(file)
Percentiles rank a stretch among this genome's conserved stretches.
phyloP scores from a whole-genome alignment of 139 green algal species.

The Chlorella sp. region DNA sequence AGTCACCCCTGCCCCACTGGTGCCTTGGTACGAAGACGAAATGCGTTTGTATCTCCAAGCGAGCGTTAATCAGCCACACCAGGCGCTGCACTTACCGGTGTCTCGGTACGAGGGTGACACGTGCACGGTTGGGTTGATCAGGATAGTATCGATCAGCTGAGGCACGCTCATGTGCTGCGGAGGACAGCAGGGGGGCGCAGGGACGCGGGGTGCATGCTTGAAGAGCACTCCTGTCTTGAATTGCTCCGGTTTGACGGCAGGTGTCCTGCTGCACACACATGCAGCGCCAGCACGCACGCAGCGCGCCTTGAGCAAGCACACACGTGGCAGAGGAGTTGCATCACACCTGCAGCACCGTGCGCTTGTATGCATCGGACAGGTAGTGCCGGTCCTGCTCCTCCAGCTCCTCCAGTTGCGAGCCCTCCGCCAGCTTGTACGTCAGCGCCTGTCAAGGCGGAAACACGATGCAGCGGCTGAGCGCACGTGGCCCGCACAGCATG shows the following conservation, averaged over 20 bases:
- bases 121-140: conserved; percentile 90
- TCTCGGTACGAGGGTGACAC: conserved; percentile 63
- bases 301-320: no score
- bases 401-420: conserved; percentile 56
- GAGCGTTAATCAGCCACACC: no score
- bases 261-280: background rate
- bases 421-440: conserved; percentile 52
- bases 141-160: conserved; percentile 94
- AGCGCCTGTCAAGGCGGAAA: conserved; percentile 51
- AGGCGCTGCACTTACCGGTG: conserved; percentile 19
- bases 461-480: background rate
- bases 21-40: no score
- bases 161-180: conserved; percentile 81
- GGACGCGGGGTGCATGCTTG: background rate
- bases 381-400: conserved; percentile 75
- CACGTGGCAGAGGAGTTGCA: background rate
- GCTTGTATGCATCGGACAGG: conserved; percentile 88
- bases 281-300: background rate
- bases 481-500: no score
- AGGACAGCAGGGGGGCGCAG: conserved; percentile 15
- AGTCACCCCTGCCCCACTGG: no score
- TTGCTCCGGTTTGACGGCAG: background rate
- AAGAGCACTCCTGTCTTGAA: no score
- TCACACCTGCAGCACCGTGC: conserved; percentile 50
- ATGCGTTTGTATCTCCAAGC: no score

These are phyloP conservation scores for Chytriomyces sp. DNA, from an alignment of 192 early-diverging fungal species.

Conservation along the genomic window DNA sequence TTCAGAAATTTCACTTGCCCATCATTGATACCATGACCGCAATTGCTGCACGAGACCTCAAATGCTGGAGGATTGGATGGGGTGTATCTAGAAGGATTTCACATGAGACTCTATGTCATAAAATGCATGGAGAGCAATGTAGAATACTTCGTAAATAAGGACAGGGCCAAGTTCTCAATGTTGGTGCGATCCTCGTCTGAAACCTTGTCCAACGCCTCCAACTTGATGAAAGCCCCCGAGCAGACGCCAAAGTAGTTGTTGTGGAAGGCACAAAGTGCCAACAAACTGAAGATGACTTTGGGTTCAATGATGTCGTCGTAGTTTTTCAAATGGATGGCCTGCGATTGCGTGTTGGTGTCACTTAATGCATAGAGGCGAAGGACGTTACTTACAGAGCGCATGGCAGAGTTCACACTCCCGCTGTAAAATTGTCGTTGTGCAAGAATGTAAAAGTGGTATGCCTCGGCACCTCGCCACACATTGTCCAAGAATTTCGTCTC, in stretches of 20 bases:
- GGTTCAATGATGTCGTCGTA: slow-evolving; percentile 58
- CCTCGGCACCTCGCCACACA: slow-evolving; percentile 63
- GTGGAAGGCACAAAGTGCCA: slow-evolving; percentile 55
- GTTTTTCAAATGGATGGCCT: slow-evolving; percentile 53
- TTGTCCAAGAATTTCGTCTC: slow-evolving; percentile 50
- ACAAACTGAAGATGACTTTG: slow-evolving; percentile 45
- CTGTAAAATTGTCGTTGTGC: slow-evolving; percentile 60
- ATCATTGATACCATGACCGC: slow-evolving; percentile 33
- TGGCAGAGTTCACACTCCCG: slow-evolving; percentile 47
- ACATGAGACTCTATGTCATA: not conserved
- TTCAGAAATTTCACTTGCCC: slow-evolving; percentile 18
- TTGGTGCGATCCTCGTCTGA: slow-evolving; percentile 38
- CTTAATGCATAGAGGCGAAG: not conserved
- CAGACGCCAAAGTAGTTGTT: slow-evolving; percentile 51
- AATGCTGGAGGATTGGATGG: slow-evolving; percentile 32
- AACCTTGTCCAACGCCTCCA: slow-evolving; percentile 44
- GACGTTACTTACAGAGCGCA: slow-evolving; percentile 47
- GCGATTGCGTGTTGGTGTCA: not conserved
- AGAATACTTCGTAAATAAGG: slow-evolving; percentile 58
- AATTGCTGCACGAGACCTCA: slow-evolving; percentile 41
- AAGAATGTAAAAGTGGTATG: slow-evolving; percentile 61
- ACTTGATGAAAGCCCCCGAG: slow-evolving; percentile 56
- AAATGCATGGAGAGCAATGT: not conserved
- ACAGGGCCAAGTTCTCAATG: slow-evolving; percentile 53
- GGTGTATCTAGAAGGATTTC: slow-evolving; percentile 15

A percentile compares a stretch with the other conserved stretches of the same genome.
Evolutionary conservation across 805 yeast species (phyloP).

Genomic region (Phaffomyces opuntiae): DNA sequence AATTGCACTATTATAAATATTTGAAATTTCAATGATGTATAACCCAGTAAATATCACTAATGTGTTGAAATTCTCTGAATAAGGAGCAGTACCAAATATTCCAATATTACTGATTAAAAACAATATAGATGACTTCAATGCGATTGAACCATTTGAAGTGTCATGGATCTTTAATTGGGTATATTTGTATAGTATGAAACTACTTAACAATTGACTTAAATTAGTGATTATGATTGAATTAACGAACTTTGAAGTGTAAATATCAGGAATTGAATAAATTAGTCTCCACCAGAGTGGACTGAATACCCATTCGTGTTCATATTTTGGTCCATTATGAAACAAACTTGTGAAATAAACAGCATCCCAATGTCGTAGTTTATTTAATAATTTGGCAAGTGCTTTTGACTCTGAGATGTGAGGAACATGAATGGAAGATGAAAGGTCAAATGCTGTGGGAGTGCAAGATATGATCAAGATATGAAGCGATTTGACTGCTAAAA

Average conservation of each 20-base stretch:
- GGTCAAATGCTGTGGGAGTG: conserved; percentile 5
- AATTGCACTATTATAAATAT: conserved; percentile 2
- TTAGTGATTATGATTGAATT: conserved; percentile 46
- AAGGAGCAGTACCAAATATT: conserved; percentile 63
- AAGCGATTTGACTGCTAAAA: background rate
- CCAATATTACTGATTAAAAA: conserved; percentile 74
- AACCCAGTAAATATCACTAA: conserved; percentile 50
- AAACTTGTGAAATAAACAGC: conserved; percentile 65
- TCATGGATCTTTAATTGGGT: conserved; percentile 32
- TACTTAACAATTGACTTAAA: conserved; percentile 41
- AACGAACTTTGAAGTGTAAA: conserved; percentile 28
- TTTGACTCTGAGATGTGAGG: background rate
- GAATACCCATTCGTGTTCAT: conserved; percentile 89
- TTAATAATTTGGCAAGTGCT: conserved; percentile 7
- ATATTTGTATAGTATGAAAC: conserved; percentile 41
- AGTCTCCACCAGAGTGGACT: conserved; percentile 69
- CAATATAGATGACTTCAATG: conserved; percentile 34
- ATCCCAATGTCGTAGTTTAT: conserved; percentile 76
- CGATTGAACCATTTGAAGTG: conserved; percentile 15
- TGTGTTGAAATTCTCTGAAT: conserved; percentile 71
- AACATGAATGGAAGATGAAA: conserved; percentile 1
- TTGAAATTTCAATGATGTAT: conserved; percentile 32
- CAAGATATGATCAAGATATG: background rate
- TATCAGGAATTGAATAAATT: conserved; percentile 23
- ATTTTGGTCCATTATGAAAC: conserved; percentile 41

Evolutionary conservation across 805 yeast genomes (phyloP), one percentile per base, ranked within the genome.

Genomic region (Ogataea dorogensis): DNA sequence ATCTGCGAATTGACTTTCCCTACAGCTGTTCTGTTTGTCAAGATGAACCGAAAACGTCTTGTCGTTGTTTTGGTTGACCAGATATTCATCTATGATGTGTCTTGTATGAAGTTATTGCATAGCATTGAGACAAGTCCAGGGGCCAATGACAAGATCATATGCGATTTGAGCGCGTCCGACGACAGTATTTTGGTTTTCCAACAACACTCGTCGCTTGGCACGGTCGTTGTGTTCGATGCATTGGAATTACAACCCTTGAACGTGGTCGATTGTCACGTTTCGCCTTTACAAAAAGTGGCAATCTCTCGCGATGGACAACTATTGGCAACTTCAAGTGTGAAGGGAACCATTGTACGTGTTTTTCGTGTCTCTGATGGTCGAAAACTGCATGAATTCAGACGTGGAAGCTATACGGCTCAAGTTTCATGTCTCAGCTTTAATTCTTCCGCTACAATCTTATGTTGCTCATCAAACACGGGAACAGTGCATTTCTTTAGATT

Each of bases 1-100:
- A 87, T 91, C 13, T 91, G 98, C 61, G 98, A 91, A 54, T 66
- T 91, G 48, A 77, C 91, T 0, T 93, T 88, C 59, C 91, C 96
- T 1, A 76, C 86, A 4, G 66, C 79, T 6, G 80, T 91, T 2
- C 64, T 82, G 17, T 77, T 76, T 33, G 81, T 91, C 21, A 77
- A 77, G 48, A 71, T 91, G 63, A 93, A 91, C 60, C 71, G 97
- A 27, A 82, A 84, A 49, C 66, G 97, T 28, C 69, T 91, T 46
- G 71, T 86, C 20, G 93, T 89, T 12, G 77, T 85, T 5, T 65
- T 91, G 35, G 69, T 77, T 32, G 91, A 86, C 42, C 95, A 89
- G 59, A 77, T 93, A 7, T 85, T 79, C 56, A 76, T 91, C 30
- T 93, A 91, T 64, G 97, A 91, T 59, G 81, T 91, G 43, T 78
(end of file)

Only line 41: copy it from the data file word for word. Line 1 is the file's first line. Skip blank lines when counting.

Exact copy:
- TTCAGAAATTTCACTTGCCC: slow-evolving; percentile 18